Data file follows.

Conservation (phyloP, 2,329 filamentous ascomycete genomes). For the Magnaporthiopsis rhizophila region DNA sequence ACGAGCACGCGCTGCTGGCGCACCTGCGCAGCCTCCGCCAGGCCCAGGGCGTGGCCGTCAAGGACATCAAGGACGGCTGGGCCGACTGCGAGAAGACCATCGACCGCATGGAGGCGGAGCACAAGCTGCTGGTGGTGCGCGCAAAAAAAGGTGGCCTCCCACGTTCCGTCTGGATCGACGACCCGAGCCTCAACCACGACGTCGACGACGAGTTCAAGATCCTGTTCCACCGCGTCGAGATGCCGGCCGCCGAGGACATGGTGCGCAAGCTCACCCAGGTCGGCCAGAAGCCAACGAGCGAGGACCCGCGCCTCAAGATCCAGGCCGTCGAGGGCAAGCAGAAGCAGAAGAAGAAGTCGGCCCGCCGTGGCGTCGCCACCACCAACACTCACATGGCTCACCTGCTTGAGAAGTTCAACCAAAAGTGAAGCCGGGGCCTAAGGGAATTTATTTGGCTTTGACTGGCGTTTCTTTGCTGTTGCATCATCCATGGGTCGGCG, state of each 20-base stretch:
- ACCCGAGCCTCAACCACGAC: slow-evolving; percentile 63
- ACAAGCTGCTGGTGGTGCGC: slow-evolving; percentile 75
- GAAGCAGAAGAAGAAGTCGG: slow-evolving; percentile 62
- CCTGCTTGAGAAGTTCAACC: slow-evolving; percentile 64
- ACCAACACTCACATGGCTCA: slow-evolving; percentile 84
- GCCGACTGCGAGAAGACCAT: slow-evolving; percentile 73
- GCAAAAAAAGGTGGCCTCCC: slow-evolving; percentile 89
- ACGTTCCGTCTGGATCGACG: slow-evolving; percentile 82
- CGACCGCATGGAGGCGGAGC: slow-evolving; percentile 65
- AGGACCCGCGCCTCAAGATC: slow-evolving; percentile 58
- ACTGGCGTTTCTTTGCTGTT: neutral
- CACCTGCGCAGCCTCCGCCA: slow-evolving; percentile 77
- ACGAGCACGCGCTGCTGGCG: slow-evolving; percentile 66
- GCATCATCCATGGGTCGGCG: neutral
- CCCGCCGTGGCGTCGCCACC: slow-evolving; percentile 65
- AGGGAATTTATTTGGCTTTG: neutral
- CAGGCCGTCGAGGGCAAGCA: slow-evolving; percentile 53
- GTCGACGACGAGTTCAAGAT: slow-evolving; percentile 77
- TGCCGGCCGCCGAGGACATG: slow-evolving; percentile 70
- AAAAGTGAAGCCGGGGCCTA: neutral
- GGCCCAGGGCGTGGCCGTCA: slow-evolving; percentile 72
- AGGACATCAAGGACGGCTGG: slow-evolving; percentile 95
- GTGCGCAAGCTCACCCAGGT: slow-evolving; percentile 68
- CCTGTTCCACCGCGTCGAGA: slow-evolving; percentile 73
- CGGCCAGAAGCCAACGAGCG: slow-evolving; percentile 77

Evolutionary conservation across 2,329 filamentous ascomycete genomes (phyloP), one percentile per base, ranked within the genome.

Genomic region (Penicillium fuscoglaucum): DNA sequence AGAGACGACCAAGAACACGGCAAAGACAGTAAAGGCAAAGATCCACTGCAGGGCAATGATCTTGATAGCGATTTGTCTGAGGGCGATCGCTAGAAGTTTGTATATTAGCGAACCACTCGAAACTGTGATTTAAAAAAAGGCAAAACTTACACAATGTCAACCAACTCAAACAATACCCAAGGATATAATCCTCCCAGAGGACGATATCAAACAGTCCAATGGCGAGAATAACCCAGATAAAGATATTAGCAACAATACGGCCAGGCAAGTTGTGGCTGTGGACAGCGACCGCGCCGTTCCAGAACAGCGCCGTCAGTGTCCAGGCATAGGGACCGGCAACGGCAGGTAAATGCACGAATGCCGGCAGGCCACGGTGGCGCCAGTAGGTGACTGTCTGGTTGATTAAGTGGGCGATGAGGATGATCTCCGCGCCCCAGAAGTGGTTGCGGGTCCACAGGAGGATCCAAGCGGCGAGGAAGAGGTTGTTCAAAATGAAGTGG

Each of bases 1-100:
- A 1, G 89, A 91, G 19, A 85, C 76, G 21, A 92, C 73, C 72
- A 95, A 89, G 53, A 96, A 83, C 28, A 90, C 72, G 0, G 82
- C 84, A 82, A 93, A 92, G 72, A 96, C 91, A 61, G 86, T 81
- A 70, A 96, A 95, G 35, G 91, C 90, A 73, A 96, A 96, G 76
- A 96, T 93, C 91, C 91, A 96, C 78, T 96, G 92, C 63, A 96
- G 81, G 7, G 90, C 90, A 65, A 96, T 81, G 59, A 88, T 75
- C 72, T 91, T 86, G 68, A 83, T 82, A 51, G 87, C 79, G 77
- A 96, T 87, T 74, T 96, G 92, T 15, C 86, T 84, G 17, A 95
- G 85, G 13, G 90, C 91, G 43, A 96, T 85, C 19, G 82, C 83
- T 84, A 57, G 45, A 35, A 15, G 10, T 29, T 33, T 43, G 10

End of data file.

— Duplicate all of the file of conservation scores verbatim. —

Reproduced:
Conservation (phyloP, 2,329 filamentous ascomycete genomes). For the Magnaporthiopsis rhizophila region DNA sequence ACGAGCACGCGCTGCTGGCGCACCTGCGCAGCCTCCGCCAGGCCCAGGGCGTGGCCGTCAAGGACATCAAGGACGGCTGGGCCGACTGCGAGAAGACCATCGACCGCATGGAGGCGGAGCACAAGCTGCTGGTGGTGCGCGCAAAAAAAGGTGGCCTCCCACGTTCCGTCTGGATCGACGACCCGAGCCTCAACCACGACGTCGACGACGAGTTCAAGATCCTGTTCCACCGCGTCGAGATGCCGGCCGCCGAGGACATGGTGCGCAAGCTCACCCAGGTCGGCCAGAAGCCAACGAGCGAGGACCCGCGCCTCAAGATCCAGGCCGTCGAGGGCAAGCAGAAGCAGAAGAAGAAGTCGGCCCGCCGTGGCGTCGCCACCACCAACACTCACATGGCTCACCTGCTTGAGAAGTTCAACCAAAAGTGAAGCCGGGGCCTAAGGGAATTTATTTGGCTTTGACTGGCGTTTCTTTGCTGTTGCATCATCCATGGGTCGGCG, state of each 20-base stretch:
- ACCCGAGCCTCAACCACGAC: slow-evolving; percentile 63
- ACAAGCTGCTGGTGGTGCGC: slow-evolving; percentile 75
- GAAGCAGAAGAAGAAGTCGG: slow-evolving; percentile 62
- CCTGCTTGAGAAGTTCAACC: slow-evolving; percentile 64
- ACCAACACTCACATGGCTCA: slow-evolving; percentile 84
- GCCGACTGCGAGAAGACCAT: slow-evolving; percentile 73
- GCAAAAAAAGGTGGCCTCCC: slow-evolving; percentile 89
- ACGTTCCGTCTGGATCGACG: slow-evolving; percentile 82
- CGACCGCATGGAGGCGGAGC: slow-evolving; percentile 65
- AGGACCCGCGCCTCAAGATC: slow-evolving; percentile 58
- ACTGGCGTTTCTTTGCTGTT: neutral
- CACCTGCGCAGCCTCCGCCA: slow-evolving; percentile 77
- ACGAGCACGCGCTGCTGGCG: slow-evolving; percentile 66
- GCATCATCCATGGGTCGGCG: neutral
- CCCGCCGTGGCGTCGCCACC: slow-evolving; percentile 65
- AGGGAATTTATTTGGCTTTG: neutral
- CAGGCCGTCGAGGGCAAGCA: slow-evolving; percentile 53
- GTCGACGACGAGTTCAAGAT: slow-evolving; percentile 77
- TGCCGGCCGCCGAGGACATG: slow-evolving; percentile 70
- AAAAGTGAAGCCGGGGCCTA: neutral
- GGCCCAGGGCGTGGCCGTCA: slow-evolving; percentile 72
- AGGACATCAAGGACGGCTGG: slow-evolving; percentile 95
- GTGCGCAAGCTCACCCAGGT: slow-evolving; percentile 68
- CCTGTTCCACCGCGTCGAGA: slow-evolving; percentile 73
- CGGCCAGAAGCCAACGAGCG: slow-evolving; percentile 77

Evolutionary conservation across 2,329 filamentous ascomycete genomes (phyloP), one percentile per base, ranked within the genome.

Genomic region (Penicillium fuscoglaucum): DNA sequence AGAGACGACCAAGAACACGGCAAAGACAGTAAAGGCAAAGATCCACTGCAGGGCAATGATCTTGATAGCGATTTGTCTGAGGGCGATCGCTAGAAGTTTGTATATTAGCGAACCACTCGAAACTGTGATTTAAAAAAAGGCAAAACTTACACAATGTCAACCAACTCAAACAATACCCAAGGATATAATCCTCCCAGAGGACGATATCAAACAGTCCAATGGCGAGAATAACCCAGATAAAGATATTAGCAACAATACGGCCAGGCAAGTTGTGGCTGTGGACAGCGACCGCGCCGTTCCAGAACAGCGCCGTCAGTGTCCAGGCATAGGGACCGGCAACGGCAGGTAAATGCACGAATGCCGGCAGGCCACGGTGGCGCCAGTAGGTGACTGTCTGGTTGATTAAGTGGGCGATGAGGATGATCTCCGCGCCCCAGAAGTGGTTGCGGGTCCACAGGAGGATCCAAGCGGCGAGGAAGAGGTTGTTCAAAATGAAGTGG

Each of bases 1-100:
- A 1, G 89, A 91, G 19, A 85, C 76, G 21, A 92, C 73, C 72
- A 95, A 89, G 53, A 96, A 83, C 28, A 90, C 72, G 0, G 82
- C 84, A 82, A 93, A 92, G 72, A 96, C 91, A 61, G 86, T 81
- A 70, A 96, A 95, G 35, G 91, C 90, A 73, A 96, A 96, G 76
- A 96, T 93, C 91, C 91, A 96, C 78, T 96, G 92, C 63, A 96
- G 81, G 7, G 90, C 90, A 65, A 96, T 81, G 59, A 88, T 75
- C 72, T 91, T 86, G 68, A 83, T 82, A 51, G 87, C 79, G 77
- A 96, T 87, T 74, T 96, G 92, T 15, C 86, T 84, G 17, A 95
- G 85, G 13, G 90, C 91, G 43, A 96, T 85, C 19, G 82, C 83
- T 84, A 57, G 45, A 35, A 15, G 10, T 29, T 33, T 43, G 10